Metadata is the Keystone to your Data Lake

February 3, 2015

The keystone to your data lake: metadata

You know that stone at the top of an arch – the keystone – the one on which all other parts of the arch depends? Well, in a Hadoop data lake, I like to think of metadata as the keystone. It’s the essential (and often overlooked) component that enables you to derive value from your Hadoop investment. Metadata is what allows you to know what data you have and to access it when needed. Without this linchpin, be prepared for your data lake project to fall apart.

Meet your metadata

Metadata is more than just the schema of a file – it’s anything and everything about the data. I like to loosely categorize metadata into three areas: technical, operational and business. When you use all three categories to qualify your data, you get a pretty complete view of the inventory in your Hadoop data lake. Let’s take a look at the three different types:

  • Technical metadata refers to the form and structure of the data. It’s analogous to the schema or table definition in a database, but goes beyond it. In addition to data types, technical metadata captures the data quality rules that describe what data is valid and the sensitivity of the data (e.g., is it PII data, etc.). Technical metadata may also specify what the primary key of a dataset is or what fields can used to identify incremental updates to a dataset.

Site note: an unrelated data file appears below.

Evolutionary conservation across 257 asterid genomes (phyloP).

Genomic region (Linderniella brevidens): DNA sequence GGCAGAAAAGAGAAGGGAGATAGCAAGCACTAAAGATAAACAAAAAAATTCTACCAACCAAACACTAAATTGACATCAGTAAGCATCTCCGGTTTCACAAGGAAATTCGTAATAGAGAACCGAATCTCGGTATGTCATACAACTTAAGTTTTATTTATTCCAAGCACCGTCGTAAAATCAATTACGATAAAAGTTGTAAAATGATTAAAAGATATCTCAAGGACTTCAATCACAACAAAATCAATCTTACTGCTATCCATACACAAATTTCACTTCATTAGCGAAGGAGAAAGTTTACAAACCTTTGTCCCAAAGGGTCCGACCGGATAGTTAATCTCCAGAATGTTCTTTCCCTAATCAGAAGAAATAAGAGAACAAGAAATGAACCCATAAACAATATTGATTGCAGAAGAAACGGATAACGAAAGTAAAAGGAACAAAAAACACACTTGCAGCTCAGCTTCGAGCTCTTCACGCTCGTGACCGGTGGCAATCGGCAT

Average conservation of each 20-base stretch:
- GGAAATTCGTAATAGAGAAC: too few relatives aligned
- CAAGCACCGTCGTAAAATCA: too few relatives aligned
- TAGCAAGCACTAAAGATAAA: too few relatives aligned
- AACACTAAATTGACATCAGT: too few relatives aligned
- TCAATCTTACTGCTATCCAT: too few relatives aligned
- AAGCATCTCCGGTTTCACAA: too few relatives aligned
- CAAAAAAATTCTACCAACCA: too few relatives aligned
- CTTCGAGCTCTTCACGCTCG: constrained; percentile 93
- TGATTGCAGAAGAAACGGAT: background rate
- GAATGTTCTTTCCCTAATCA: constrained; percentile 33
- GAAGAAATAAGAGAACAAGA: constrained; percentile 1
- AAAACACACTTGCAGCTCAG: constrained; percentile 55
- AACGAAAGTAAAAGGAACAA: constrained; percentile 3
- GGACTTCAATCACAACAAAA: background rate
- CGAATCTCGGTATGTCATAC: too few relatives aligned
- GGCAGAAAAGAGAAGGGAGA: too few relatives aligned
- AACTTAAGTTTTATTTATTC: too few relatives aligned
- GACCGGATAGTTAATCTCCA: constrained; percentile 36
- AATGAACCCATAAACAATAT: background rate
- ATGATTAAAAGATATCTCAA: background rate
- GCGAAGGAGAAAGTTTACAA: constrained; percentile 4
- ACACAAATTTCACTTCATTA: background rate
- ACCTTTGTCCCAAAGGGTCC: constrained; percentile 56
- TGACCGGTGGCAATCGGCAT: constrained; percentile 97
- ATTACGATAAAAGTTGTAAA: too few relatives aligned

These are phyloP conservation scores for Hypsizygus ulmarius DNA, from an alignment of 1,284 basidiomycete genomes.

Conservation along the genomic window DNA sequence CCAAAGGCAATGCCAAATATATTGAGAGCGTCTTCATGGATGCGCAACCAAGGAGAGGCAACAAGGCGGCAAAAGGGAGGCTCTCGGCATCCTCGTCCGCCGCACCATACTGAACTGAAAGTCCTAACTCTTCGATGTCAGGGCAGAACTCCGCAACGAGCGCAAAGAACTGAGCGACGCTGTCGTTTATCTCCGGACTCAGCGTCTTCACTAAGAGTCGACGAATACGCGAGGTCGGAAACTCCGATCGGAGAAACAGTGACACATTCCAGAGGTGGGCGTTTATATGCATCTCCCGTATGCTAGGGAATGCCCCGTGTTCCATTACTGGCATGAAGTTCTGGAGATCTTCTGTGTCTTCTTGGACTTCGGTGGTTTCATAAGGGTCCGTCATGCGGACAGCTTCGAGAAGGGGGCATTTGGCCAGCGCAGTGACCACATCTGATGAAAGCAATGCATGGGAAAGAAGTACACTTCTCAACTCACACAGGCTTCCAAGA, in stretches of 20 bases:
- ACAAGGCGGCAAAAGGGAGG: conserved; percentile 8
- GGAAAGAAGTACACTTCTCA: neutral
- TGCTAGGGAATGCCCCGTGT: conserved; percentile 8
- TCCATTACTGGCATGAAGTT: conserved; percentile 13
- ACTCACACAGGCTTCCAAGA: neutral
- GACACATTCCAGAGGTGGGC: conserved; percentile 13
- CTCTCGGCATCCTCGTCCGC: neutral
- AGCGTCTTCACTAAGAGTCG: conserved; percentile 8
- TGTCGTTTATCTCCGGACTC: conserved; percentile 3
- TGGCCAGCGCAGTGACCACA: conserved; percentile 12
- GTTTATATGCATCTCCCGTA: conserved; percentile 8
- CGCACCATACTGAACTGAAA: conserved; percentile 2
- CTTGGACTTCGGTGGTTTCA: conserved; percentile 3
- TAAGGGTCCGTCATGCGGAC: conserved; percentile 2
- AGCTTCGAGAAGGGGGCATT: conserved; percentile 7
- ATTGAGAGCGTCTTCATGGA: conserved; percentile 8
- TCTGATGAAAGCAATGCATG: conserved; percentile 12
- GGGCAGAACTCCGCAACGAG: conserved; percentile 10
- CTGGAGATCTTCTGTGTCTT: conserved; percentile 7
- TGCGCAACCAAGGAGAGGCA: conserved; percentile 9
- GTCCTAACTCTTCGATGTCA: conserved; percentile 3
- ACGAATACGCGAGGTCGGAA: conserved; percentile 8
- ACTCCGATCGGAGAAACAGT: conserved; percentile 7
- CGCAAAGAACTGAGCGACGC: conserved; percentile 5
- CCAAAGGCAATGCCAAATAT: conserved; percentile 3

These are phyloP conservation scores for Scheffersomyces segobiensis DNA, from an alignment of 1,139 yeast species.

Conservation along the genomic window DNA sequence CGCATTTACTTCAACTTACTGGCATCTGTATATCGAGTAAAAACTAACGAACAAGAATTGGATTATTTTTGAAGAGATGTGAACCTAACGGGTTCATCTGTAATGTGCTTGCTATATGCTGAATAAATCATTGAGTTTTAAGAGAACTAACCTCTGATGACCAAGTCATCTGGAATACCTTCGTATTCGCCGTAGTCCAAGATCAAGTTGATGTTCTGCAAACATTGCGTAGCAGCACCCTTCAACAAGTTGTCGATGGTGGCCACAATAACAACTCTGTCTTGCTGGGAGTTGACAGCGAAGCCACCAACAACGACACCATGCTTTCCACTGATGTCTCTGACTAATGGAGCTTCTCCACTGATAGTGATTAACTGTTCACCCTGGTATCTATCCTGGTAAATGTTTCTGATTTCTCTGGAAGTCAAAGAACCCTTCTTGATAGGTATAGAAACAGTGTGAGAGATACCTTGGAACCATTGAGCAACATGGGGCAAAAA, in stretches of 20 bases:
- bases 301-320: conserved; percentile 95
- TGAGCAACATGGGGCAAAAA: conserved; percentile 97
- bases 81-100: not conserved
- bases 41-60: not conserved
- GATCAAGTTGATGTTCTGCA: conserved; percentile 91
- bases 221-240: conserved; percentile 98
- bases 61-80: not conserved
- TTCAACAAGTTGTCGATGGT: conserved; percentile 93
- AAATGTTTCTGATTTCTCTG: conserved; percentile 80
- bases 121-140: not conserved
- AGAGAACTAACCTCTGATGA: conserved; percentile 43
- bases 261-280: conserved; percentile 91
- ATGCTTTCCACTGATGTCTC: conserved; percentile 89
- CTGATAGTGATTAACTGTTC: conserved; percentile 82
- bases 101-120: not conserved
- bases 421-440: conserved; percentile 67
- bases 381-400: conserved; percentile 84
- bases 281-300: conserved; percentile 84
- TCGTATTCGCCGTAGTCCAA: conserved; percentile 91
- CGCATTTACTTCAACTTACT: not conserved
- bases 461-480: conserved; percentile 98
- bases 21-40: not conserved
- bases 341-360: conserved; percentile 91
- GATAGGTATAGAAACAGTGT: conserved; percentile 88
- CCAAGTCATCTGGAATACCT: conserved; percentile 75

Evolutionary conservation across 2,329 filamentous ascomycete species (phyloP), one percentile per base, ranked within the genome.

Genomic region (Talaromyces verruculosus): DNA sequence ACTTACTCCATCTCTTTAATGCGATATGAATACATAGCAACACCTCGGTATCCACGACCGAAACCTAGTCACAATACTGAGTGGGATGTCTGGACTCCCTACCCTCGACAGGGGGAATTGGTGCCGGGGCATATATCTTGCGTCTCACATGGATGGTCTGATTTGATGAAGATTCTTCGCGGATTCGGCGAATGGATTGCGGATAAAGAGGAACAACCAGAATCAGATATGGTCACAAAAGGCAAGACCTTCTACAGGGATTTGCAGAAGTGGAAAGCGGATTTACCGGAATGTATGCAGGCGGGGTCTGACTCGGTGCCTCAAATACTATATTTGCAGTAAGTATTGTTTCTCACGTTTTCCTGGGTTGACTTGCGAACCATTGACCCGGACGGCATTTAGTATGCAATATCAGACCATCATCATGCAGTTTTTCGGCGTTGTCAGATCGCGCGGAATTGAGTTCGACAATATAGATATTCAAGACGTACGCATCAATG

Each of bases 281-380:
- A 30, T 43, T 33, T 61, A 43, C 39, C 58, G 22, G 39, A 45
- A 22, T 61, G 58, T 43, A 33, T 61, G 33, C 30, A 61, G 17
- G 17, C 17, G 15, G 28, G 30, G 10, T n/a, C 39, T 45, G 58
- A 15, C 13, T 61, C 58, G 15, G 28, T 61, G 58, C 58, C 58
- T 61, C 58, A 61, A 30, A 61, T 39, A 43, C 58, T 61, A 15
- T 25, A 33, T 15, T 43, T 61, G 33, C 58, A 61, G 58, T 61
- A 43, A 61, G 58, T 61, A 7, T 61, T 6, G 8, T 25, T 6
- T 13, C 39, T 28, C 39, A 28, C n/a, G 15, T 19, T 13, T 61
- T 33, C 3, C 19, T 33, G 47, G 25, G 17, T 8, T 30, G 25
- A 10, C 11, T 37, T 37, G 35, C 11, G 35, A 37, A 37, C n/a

• Operational metadata captures useful information like when the data was ingested, where it came from and who ingested it. Operational metadata can be used to show data lineage and how data moves from initial raw form into new prepared or transformed datasets that are intended for specific analytics or reporting. Operational metadata also is useful for analysis and reporting of Hadoop data lake usage, allowing a Hadoop data lake administrator to track how much data is being ingested or created by each user.
  • Business metadata gives us labels and tags and names that make data much easier for someone to browse or search. When provided by a data steward or data architect, this metadata becomes extremely important as part of a rich data catalog for users wanting to explore the data in the lake. These data consumers need to understand the business-level attributes of the data to help them decide whether it is the right dataset for their use.

Without metadata, your data lake is lost at sea

Capturing and managing metadata across all three categories gives you a rich set of information that ties together the entire managed data pipeline, from raw to analytics-ready. You also create the foundation for a user-friendly data inventory, as well as catalog capabilities. Without metadata, and without a platform to collect and manage it, it’s very easy for a Hadoop data lake to become a very large collection of lost or unusable data.

Lastly, the key to the keystone is: start early. Make sure metadata governance is part of your Hadoop implementation plan from the beginning. While reverse engineering or discovering metadata after the fact can be done, it’s no fun and can result in gaps in the metadata.

Are you collecting and managing metadata in your Hadoop data lake today? If you have questions about whether you’re doing it to your best advantage, please reach out. We’d love to chat about ways you could potentially improve your Hadoop metadata management strategy.  

 

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